TCS Daily


A Good Occupation

By Dale Franks - July 16, 2002 12:00 AM

The assassination of Afghani Vice President Haji Abdur Qadir in broad daylight has cast doubt on the ability of peacekeeping forces to protect key ministers. Indeed, it has bought into question whether the Turkish-led peacekeeping forces are accomplishing anything of long-term strategic value, especially since they only operate in the Kabul area. There is, after all, a whole country outside of Kabul, and it is still prone to the same sort of tribal conflicts that that appear to be responsible for taking the life of Mr. Qadir.

In addition to the peacekeepers in Kabul, there are an additional 7,000 or so US troops in Afghanistan. Those troops, however, are not engaged in security or peacekeeping operations, but rather in rooting out the remaining Taliban and Al-Qaida cells in the countryside. That is certainly an important -- and dangerous -- job. But it is not the only job to be done.

President Bush, of course, is famously uncomfortable with the idea of nation building. But there is a responsibility that one implicitly agrees to shoulder when one undertakes to eliminate a country's government, as we did with the Taliban.

The United States has a duty to do what it can to increase the security and stability of the new central government. But it is equally important to ensure that such security and stability is extended to the remainder of the country as well. At some point, peacekeeping operations must be expanded, and the number of peacekeepers drastically enlarged. If our allies are unwilling, then we must be the ones who do it.

Of course, strategic, as well as humanitarian purposes would be served by doing so. There seems to be a bipartisan consensus in Congress that that the current situation in Afghanistan runs the risk, as Senator Evan Bayh put it, "that the gains we made during the war could be lost by an insufficient peace." It would be a shame if Afghanistan fell apart in tribal conflict similar to that which occurred in the aftermath of the Soviet pullout. Moreover, it would be a strategic disaster for the US if Afghanistan were to come under the control of another Taliban-like government because of the Bush Administration's distaste for nation building.

We should not fool ourselves into thinking that this is the last time the question will come up during the War on Terror, either. The President is looking at removing the government of Saddam Hussein in Iraq, even if substantial military force is required. Is it wise to assume that this can be accomplished without requiring a significant American presence in the country afterward?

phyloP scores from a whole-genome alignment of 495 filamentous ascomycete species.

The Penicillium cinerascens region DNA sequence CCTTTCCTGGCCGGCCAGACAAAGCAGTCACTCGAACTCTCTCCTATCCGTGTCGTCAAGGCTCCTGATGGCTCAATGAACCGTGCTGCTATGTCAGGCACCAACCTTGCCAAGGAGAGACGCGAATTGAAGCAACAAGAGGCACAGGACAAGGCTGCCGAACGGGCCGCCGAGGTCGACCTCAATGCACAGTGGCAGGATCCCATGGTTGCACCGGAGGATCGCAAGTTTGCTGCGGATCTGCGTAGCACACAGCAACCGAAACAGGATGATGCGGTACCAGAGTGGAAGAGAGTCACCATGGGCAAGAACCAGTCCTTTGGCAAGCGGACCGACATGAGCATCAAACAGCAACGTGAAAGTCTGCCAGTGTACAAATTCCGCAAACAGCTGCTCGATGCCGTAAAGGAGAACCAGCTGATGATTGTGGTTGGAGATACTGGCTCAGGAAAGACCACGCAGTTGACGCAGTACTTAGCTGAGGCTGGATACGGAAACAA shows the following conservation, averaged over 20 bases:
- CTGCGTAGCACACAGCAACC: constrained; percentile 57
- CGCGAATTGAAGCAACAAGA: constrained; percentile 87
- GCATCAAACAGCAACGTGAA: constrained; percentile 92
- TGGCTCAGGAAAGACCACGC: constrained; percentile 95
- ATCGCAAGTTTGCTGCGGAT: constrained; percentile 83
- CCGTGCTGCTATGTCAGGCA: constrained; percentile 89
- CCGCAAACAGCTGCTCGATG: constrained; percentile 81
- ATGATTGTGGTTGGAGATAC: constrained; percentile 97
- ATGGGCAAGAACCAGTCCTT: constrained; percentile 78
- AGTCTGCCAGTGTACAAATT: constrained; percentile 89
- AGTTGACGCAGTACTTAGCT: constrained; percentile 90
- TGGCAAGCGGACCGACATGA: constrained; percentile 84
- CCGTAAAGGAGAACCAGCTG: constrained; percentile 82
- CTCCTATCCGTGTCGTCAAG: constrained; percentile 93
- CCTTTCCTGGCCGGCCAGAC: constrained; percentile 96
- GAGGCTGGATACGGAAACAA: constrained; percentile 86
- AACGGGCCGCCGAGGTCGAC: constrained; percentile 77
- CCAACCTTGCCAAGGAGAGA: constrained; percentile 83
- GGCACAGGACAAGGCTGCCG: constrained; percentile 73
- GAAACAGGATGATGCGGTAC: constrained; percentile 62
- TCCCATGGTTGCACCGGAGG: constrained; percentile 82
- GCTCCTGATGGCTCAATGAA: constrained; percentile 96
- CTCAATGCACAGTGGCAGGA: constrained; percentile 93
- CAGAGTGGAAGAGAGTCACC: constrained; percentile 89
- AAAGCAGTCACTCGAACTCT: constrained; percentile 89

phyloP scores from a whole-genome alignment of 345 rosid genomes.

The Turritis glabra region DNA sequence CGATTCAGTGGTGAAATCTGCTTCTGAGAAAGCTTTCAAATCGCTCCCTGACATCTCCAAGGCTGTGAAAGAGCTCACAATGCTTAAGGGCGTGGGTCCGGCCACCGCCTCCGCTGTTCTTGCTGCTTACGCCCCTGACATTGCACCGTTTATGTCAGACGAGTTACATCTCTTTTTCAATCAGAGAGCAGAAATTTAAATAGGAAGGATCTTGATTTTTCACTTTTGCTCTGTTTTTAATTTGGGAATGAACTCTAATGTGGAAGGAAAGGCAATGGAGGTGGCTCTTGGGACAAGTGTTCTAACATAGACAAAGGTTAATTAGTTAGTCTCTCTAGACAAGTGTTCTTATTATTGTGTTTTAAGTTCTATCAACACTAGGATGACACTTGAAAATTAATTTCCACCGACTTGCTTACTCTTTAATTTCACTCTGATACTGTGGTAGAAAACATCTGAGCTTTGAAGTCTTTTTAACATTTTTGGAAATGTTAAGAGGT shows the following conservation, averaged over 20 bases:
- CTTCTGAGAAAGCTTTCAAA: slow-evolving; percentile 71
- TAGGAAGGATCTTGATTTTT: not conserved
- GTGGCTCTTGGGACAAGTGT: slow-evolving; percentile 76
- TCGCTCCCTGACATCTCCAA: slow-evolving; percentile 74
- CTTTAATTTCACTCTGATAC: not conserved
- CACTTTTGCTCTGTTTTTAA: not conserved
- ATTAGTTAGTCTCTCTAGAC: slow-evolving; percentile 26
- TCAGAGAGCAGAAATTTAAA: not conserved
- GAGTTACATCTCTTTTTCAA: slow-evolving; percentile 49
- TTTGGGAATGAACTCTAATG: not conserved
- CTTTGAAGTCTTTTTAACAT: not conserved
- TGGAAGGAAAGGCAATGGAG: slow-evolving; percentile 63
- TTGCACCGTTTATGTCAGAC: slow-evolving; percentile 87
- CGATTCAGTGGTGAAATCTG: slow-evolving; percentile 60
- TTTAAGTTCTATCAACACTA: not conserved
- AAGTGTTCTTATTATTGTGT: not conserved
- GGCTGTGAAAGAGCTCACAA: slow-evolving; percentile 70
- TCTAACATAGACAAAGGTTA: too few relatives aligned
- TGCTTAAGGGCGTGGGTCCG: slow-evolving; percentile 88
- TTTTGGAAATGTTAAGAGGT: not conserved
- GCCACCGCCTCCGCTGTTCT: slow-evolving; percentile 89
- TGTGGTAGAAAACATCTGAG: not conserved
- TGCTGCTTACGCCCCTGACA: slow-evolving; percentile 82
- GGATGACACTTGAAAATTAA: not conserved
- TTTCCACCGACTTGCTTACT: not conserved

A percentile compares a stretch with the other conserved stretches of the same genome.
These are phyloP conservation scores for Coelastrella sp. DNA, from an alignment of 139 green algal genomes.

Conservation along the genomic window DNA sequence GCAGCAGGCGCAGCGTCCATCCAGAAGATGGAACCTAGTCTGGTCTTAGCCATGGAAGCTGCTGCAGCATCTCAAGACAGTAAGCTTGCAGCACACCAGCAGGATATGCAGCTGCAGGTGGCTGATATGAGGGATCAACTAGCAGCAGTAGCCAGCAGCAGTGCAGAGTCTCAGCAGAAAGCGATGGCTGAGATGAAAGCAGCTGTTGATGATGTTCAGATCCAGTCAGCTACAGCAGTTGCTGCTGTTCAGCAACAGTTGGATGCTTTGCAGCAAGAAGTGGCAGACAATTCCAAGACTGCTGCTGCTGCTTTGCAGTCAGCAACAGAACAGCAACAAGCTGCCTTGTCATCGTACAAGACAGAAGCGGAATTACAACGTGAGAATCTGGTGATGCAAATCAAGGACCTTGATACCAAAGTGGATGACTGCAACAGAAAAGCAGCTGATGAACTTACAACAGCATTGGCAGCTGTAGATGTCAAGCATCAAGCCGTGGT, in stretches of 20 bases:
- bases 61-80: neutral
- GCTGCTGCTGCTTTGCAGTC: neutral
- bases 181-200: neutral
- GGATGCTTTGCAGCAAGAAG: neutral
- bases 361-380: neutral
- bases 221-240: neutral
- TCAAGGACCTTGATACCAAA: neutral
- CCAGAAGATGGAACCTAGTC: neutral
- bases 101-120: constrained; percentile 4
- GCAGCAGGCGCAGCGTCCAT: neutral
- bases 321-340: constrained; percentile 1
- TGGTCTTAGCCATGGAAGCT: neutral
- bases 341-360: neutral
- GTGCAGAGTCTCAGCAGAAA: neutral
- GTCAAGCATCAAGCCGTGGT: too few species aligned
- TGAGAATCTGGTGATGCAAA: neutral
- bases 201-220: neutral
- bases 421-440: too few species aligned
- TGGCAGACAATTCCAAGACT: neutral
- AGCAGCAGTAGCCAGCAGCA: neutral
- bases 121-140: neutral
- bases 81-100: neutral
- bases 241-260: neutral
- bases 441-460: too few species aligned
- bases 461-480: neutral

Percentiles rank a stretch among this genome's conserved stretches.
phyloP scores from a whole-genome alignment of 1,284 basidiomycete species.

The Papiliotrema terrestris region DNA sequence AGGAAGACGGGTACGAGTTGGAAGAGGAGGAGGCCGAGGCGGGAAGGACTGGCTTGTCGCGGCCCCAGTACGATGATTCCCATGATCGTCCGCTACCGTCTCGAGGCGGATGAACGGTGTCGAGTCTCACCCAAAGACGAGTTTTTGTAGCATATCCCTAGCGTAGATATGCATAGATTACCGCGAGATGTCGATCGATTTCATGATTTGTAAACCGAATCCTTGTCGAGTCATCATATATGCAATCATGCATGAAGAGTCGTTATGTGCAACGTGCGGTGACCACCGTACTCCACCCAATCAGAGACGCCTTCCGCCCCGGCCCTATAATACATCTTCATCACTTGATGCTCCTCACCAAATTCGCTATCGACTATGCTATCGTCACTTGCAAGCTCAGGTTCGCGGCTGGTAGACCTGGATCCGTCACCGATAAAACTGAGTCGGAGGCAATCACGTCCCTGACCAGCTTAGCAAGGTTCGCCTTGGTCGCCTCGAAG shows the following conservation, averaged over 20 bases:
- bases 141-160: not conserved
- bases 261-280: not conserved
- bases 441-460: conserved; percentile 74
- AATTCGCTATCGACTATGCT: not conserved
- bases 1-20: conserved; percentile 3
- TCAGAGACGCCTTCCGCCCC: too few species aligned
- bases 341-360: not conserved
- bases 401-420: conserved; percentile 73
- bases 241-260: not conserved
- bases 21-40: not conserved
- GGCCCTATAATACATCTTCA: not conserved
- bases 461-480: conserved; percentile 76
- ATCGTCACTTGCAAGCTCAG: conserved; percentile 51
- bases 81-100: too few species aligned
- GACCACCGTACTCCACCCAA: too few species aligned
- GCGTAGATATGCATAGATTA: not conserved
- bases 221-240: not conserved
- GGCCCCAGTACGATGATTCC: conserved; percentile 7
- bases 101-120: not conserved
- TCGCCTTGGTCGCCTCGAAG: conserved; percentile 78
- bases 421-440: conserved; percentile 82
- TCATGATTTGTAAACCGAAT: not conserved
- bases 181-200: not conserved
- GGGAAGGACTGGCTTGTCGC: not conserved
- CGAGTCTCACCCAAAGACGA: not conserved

In World War II it was clearly understood that a successful conclusion to the war did not just mean the military defeat of the aggressor nations on the battlefield. It also meant the occupation of those nations, and the willingness to spend years re-creating them as tolerant, democratic societies. Indeed, US forces occupied Japan and Germany for longer than it took to fight the actual war. The result of that occupation, however, was the transformation of aggressive, totalitarian states into peaceful, liberal democracies. If we wish to see a similar result in Afghanistan or Iraq, then we must be also willing to bear an equal burden.

This requires that a number of tasks be undertaken. For example, peacekeeping operations must be extended to cover the entire country. An indigenous national army must be trained and equipped to take over security and peacekeeping operations when it is able. Police and security forces must also be trained and equipped, as must civil and judicial officials.

Naturally, this will be dangerous, and we should not blind ourselves to the fact that it will extract a price in blood and treasure. American soldiers will die on peacekeeping missions against tribal warlords. Despite our best efforts to prevent it, American officials will face the prospect of ambushes or bombings by disgruntled fanatics. But we cannot allow ourselves to be deterred by fear of the cost if we expect to create stable, tolerant governments in place of those totalitarian states we eliminate.

We must also remember at all times the unpleasant strategic prospects that await us if we leave the job half finished. Our experience with Iraq is most instructive on this point. It does little good to inflict a massive military defeat on an enemy, if the end result means that we have to repeat it a decade later. Our only hope of preventing such an outcome is to do the hard and dangerous work of nation-building now.

The author is a former career soldier, and is the publisher of "The Review".
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